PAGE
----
Last year, HBO premiered SPIELBERG, a documentary directed by Susan Lacy.  There were six film critics and one film historian seen in the HBO documentary. Not a one was African American.  All seven people were white.  And one of the Spielberg films that got a lengthy discussion was THE COLOR PURPLE.

There needs to be diversity and inclusion in the field of film critics.  It cannot continue to be driven by a predominantly white male perspective.  Also, I deeply feel that some bookish white male film critics are mainly writing for other bookish white male film critics.  Not for the masses.  Not for working class people of color.  I mentioned movie channels.  On TCM, there are now four regular hosts -- Ben Mankiewicz, Eddie Muller, Dave Karger and Alicia Malone.  On a semi-regular basis, Leonard Maltin is the host of Disney feature nights.  Five hosts.  All Caucasian.  In 2018.

With those three summer releases hitting the screen, let's see if the light of inclusion turns on in the heads of network TV news producers who book film critics.  Let's see if that light gets turned on in the heads of other TV producers who hire and book talent to talk about movies.  If it doesn't seem to get turned on, I say "Time's Up."  Let's get on social media and write that we want race/gender inclusion and diversity in the field of film reviewers and TV hosts.

I'll see you at the movies.









Friday, July 6, 2018

For Summer Reading, Try FORREST GUMP

Man, how I would love to interview best-selling novelist Winston Groom.  In the spring of 1994, I was on the road with a two-man WNBC local TV news camera crew.  We had to go to an out of-Manhattan street fair or community bake sale or some other outdoor event from which I'd do live segments for the weekend morning news program.  On the way back, the cameraman was driving.  The audio guy was in the front passenger seat and I sat in the back of the van.  The audio guy would break out into an infectious giggle while reading a paperback book.  The cameraman and I had to know what he was reading.  He told us that he'd been at a garage sale in his neighborhood and he bought a book for a quarter.  He didn't know anything about the book but the price was right and he liked to have some reading material for periods of down time during the work day.  The book was FORREST GUMP by Winston Groom.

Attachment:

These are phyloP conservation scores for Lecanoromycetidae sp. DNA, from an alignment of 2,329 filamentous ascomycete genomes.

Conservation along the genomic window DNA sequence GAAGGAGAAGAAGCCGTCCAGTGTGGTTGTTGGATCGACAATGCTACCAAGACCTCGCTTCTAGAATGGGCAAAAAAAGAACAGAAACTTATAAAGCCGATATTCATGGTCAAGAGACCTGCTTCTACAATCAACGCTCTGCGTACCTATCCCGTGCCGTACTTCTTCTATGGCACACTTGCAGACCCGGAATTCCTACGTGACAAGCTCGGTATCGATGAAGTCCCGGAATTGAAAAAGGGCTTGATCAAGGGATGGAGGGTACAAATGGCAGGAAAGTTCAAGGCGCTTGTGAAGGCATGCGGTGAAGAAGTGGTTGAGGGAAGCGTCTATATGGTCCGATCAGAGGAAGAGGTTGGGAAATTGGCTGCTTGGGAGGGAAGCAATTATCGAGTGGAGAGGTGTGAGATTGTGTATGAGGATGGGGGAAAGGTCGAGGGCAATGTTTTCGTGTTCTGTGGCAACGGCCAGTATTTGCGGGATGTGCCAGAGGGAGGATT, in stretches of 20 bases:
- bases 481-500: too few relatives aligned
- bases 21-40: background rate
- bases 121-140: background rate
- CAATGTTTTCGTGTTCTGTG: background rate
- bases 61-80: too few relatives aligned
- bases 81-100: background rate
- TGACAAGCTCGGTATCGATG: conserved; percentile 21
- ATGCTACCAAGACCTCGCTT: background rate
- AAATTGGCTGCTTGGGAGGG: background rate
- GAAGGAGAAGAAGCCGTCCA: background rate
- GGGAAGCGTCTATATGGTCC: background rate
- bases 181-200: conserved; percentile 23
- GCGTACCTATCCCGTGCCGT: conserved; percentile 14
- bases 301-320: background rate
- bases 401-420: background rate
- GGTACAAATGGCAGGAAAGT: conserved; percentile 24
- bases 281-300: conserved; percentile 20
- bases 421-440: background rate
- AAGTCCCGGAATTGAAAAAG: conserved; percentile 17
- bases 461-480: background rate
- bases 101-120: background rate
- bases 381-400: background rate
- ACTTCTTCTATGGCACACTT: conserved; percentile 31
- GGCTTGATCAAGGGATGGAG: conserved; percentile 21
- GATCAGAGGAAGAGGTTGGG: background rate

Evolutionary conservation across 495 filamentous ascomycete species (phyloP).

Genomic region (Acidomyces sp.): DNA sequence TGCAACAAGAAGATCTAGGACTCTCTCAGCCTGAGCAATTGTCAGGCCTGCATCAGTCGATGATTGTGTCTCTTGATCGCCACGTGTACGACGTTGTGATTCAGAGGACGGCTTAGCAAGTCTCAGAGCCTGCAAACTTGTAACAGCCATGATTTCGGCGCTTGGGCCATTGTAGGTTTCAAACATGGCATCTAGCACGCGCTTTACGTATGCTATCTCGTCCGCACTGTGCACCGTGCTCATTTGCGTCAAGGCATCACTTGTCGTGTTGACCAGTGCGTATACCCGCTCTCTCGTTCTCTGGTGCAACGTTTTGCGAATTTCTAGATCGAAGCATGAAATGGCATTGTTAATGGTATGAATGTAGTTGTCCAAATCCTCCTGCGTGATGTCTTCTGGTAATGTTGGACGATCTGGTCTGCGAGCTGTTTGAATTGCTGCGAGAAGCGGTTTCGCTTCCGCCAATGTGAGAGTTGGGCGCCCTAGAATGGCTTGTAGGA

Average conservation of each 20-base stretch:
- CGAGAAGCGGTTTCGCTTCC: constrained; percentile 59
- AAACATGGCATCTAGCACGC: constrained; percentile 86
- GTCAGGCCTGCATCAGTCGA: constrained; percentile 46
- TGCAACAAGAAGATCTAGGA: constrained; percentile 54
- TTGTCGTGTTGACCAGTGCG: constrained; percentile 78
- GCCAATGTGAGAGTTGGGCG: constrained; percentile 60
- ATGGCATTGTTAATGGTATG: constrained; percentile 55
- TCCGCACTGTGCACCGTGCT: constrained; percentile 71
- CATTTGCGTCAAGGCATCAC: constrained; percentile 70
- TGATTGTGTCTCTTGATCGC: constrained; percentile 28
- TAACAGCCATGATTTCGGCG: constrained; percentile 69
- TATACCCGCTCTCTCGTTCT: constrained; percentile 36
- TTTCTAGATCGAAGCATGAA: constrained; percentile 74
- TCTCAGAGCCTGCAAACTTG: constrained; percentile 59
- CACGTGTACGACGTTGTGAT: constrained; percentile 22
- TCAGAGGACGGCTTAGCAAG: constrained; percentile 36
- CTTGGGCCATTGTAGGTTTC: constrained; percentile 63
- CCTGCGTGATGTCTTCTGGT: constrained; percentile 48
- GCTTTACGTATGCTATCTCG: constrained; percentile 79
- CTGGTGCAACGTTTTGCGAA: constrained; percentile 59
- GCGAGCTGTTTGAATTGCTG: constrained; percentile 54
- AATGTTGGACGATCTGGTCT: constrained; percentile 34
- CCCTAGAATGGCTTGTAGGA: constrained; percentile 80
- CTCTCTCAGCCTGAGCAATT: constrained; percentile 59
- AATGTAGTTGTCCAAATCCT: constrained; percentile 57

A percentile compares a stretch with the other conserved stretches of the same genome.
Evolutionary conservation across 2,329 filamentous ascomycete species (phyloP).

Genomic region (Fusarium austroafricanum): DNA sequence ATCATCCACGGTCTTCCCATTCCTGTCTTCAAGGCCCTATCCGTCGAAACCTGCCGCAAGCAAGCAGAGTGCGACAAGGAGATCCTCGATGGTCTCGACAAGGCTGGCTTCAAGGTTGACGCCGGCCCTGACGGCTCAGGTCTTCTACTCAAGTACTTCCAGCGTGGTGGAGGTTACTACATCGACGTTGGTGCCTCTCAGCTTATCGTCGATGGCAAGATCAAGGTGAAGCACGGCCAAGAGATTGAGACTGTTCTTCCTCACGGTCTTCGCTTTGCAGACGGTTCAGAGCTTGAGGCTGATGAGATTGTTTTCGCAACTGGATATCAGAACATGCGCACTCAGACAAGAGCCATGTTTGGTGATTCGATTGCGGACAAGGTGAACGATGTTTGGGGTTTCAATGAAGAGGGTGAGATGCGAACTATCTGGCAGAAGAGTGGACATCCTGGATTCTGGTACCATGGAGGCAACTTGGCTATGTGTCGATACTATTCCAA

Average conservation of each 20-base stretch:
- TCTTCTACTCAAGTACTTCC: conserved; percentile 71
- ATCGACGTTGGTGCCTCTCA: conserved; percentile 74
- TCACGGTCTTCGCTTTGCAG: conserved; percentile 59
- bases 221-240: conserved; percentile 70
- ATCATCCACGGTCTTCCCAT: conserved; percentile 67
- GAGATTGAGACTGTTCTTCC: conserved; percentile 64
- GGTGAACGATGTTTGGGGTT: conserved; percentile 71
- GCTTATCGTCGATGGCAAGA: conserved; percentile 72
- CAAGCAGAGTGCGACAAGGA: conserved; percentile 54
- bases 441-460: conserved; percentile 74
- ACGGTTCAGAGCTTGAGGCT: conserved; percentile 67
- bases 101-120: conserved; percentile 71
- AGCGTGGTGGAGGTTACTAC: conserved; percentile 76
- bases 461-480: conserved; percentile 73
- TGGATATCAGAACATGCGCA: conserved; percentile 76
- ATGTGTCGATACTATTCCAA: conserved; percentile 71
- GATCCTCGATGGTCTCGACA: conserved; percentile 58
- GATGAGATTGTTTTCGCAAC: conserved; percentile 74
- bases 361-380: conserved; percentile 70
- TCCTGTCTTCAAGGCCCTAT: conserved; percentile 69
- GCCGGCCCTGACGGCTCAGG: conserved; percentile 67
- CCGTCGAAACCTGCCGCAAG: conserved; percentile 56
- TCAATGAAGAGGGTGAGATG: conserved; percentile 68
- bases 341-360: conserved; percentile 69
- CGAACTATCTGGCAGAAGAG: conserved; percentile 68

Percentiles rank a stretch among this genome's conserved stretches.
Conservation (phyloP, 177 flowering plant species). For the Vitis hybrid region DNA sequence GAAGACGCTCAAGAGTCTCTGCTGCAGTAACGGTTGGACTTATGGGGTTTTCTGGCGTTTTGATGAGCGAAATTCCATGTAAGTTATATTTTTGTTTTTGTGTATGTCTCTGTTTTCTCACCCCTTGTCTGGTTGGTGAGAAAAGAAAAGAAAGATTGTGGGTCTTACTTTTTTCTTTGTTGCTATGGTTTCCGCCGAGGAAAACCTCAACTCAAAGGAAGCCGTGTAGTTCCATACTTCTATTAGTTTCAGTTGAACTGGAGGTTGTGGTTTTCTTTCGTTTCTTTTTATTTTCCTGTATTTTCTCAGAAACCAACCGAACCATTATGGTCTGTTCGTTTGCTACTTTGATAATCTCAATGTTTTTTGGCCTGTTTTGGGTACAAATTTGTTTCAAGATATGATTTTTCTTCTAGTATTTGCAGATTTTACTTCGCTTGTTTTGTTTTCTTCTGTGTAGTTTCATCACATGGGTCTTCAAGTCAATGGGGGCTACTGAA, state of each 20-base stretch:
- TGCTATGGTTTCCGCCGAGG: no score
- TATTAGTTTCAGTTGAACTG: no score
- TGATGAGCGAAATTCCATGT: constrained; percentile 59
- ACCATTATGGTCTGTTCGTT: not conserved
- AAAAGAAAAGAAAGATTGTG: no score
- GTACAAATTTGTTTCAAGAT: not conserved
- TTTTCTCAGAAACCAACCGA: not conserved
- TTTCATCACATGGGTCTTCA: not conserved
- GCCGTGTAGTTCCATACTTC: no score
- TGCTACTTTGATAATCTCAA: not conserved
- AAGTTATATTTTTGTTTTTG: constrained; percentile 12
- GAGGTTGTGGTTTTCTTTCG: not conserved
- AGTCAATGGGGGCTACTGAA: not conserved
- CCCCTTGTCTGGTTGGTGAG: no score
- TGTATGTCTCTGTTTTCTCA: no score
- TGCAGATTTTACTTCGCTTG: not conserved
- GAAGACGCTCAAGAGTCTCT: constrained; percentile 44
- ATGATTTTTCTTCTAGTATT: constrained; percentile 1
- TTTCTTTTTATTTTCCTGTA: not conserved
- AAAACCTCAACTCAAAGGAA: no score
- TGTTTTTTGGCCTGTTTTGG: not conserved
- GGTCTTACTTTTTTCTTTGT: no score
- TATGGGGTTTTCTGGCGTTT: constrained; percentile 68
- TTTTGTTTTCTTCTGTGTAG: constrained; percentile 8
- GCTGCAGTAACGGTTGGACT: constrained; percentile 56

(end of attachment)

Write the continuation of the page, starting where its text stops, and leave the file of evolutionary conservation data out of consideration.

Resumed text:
I told him I'd heard about the book thanks to entertainment reports that Tom Hanks would be playing the lead role in a film version.  Our audio guy said that he's started reading it the day before and could not put it down.  The following week, I checked the book out from my local library.  Just like the audio guy, I'd break out laughing and I could not put the book down. I read it within three days.

I've been a devoted Tom Hanks fan since his ABC TV sitcom days in the early 80s.  I'm in awe of his range and skill.  However, while reading the novel, I was curious to see how Hanks would play a big musclebound and seemingly well-endowed idiot savant Southern football player with a crew-cut.  I've written in a previous blog that if the movie FORREST GUMP was being cast today, based on his physical description in Winston Groom's book, the top candidate for the role would be John Cena.